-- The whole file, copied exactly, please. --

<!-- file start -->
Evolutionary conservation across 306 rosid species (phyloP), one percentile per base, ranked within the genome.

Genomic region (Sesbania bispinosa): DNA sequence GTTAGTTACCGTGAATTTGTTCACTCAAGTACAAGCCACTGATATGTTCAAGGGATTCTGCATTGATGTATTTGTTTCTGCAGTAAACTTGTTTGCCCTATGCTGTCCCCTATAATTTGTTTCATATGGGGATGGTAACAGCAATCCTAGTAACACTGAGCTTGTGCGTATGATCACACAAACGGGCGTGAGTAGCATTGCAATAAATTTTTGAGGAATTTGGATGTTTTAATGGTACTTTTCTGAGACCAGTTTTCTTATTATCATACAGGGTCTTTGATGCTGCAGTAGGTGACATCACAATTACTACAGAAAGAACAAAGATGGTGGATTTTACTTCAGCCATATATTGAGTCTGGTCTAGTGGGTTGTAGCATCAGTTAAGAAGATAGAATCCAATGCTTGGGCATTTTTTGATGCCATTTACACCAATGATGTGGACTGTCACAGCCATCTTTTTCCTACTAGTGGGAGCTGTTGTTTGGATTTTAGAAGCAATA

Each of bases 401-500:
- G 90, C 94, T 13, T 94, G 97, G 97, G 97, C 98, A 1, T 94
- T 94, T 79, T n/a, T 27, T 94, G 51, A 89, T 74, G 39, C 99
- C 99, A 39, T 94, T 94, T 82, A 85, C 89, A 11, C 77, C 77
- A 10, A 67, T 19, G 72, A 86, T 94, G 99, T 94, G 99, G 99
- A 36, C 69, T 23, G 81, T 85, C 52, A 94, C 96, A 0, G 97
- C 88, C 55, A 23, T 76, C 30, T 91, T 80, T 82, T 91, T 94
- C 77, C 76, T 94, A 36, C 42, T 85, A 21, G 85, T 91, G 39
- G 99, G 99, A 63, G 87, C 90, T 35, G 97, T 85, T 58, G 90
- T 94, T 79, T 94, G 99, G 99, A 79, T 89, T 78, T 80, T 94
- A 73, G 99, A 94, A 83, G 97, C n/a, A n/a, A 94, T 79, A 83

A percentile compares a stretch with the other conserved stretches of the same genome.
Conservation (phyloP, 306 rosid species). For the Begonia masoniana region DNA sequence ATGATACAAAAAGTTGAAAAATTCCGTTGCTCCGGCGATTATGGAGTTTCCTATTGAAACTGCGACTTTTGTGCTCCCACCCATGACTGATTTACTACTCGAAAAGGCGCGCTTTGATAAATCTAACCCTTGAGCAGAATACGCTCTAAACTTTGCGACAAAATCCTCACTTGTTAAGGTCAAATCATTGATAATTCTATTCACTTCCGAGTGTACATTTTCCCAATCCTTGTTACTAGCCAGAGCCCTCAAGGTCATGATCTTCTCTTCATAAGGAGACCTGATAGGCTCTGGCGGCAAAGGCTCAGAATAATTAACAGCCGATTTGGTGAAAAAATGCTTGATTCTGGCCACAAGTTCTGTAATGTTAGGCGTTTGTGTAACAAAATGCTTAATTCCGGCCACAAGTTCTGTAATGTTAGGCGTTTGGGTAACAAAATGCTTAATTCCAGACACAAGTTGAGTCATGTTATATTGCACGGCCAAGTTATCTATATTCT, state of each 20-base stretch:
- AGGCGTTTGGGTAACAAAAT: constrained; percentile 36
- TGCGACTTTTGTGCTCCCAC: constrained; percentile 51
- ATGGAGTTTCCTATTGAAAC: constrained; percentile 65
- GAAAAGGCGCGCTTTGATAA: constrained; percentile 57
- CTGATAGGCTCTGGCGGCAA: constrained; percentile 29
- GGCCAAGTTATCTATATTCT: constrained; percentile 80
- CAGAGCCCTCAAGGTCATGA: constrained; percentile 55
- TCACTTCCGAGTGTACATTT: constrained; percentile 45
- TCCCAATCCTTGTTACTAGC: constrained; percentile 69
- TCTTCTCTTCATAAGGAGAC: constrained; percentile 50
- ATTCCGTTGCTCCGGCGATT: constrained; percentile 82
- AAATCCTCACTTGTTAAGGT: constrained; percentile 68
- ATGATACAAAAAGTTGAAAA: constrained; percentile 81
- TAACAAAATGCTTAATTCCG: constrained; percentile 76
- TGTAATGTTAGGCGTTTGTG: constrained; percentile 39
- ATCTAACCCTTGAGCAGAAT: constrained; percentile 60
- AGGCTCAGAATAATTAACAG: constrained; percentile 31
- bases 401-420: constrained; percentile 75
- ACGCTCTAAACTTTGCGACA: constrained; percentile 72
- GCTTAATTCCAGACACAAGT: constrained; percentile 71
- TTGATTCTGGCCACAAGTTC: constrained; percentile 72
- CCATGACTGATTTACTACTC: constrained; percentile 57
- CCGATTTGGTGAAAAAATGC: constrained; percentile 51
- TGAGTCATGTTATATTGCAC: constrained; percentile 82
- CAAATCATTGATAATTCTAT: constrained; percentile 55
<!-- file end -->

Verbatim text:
Evolutionary conservation across 306 rosid species (phyloP), one percentile per base, ranked within the genome.

Genomic region (Sesbania bispinosa): DNA sequence GTTAGTTACCGTGAATTTGTTCACTCAAGTACAAGCCACTGATATGTTCAAGGGATTCTGCATTGATGTATTTGTTTCTGCAGTAAACTTGTTTGCCCTATGCTGTCCCCTATAATTTGTTTCATATGGGGATGGTAACAGCAATCCTAGTAACACTGAGCTTGTGCGTATGATCACACAAACGGGCGTGAGTAGCATTGCAATAAATTTTTGAGGAATTTGGATGTTTTAATGGTACTTTTCTGAGACCAGTTTTCTTATTATCATACAGGGTCTTTGATGCTGCAGTAGGTGACATCACAATTACTACAGAAAGAACAAAGATGGTGGATTTTACTTCAGCCATATATTGAGTCTGGTCTAGTGGGTTGTAGCATCAGTTAAGAAGATAGAATCCAATGCTTGGGCATTTTTTGATGCCATTTACACCAATGATGTGGACTGTCACAGCCATCTTTTTCCTACTAGTGGGAGCTGTTGTTTGGATTTTAGAAGCAATA

Each of bases 401-500:
- G 90, C 94, T 13, T 94, G 97, G 97, G 97, C 98, A 1, T 94
- T 94, T 79, T n/a, T 27, T 94, G 51, A 89, T 74, G 39, C 99
- C 99, A 39, T 94, T 94, T 82, A 85, C 89, A 11, C 77, C 77
- A 10, A 67, T 19, G 72, A 86, T 94, G 99, T 94, G 99, G 99
- A 36, C 69, T 23, G 81, T 85, C 52, A 94, C 96, A 0, G 97
- C 88, C 55, A 23, T 76, C 30, T 91, T 80, T 82, T 91, T 94
- C 77, C 76, T 94, A 36, C 42, T 85, A 21, G 85, T 91, G 39
- G 99, G 99, A 63, G 87, C 90, T 35, G 97, T 85, T 58, G 90
- T 94, T 79, T 94, G 99, G 99, A 79, T 89, T 78, T 80, T 94
- A 73, G 99, A 94, A 83, G 97, C n/a, A n/a, A 94, T 79, A 83

A percentile compares a stretch with the other conserved stretches of the same genome.
Conservation (phyloP, 306 rosid species). For the Begonia masoniana region DNA sequence ATGATACAAAAAGTTGAAAAATTCCGTTGCTCCGGCGATTATGGAGTTTCCTATTGAAACTGCGACTTTTGTGCTCCCACCCATGACTGATTTACTACTCGAAAAGGCGCGCTTTGATAAATCTAACCCTTGAGCAGAATACGCTCTAAACTTTGCGACAAAATCCTCACTTGTTAAGGTCAAATCATTGATAATTCTATTCACTTCCGAGTGTACATTTTCCCAATCCTTGTTACTAGCCAGAGCCCTCAAGGTCATGATCTTCTCTTCATAAGGAGACCTGATAGGCTCTGGCGGCAAAGGCTCAGAATAATTAACAGCCGATTTGGTGAAAAAATGCTTGATTCTGGCCACAAGTTCTGTAATGTTAGGCGTTTGTGTAACAAAATGCTTAATTCCGGCCACAAGTTCTGTAATGTTAGGCGTTTGGGTAACAAAATGCTTAATTCCAGACACAAGTTGAGTCATGTTATATTGCACGGCCAAGTTATCTATATTCT, state of each 20-base stretch:
- AGGCGTTTGGGTAACAAAAT: constrained; percentile 36
- TGCGACTTTTGTGCTCCCAC: constrained; percentile 51
- ATGGAGTTTCCTATTGAAAC: constrained; percentile 65
- GAAAAGGCGCGCTTTGATAA: constrained; percentile 57
- CTGATAGGCTCTGGCGGCAA: constrained; percentile 29
- GGCCAAGTTATCTATATTCT: constrained; percentile 80
- CAGAGCCCTCAAGGTCATGA: constrained; percentile 55
- TCACTTCCGAGTGTACATTT: constrained; percentile 45
- TCCCAATCCTTGTTACTAGC: constrained; percentile 69
- TCTTCTCTTCATAAGGAGAC: constrained; percentile 50
- ATTCCGTTGCTCCGGCGATT: constrained; percentile 82
- AAATCCTCACTTGTTAAGGT: constrained; percentile 68
- ATGATACAAAAAGTTGAAAA: constrained; percentile 81
- TAACAAAATGCTTAATTCCG: constrained; percentile 76
- TGTAATGTTAGGCGTTTGTG: constrained; percentile 39
- ATCTAACCCTTGAGCAGAAT: constrained; percentile 60
- AGGCTCAGAATAATTAACAG: constrained; percentile 31
- bases 401-420: constrained; percentile 75
- ACGCTCTAAACTTTGCGACA: constrained; percentile 72
- GCTTAATTCCAGACACAAGT: constrained; percentile 71
- TTGATTCTGGCCACAAGTTC: constrained; percentile 72
- CCATGACTGATTTACTACTC: constrained; percentile 57
- CCGATTTGGTGAAAAAATGC: constrained; percentile 51
- TGAGTCATGTTATATTGCAC: constrained; percentile 82
- CAAATCATTGATAATTCTAT: constrained; percentile 55